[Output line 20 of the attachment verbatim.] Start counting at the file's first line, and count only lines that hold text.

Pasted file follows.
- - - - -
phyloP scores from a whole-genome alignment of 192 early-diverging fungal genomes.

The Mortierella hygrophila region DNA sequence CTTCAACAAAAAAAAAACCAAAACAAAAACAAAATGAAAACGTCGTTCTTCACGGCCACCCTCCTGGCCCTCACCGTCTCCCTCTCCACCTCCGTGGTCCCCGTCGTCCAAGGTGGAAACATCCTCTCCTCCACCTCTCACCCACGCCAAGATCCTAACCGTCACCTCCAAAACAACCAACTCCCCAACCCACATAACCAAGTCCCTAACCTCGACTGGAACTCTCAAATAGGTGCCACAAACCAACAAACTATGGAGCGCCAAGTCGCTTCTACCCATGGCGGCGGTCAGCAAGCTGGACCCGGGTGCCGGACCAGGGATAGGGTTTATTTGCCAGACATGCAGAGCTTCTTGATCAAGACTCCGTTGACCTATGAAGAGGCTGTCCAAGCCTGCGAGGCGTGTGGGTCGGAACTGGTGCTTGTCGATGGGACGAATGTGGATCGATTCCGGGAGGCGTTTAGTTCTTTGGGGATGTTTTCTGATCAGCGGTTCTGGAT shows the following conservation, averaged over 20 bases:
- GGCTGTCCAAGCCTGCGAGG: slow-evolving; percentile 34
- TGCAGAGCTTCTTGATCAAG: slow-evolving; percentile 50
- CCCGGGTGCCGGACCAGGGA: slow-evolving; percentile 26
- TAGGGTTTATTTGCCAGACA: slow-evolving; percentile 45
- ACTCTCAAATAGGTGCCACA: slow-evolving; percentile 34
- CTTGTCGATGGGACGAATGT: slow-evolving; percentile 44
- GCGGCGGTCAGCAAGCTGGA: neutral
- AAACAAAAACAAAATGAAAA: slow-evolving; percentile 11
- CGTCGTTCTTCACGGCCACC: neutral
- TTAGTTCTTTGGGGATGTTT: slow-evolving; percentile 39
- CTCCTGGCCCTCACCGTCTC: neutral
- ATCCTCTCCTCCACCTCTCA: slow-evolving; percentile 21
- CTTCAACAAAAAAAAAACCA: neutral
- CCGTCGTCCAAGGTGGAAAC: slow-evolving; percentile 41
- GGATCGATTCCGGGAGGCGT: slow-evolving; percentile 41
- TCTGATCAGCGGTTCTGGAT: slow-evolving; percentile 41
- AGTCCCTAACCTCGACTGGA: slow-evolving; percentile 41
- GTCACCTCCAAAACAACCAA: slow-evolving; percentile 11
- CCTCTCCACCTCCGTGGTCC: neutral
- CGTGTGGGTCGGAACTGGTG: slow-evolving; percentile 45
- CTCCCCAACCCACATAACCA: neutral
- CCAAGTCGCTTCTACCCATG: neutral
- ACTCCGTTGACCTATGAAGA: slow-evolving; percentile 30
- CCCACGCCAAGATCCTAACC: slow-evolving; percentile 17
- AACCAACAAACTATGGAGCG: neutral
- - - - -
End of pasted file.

- GTCACCTCCAAAACAACCAA: slow-evolving; percentile 11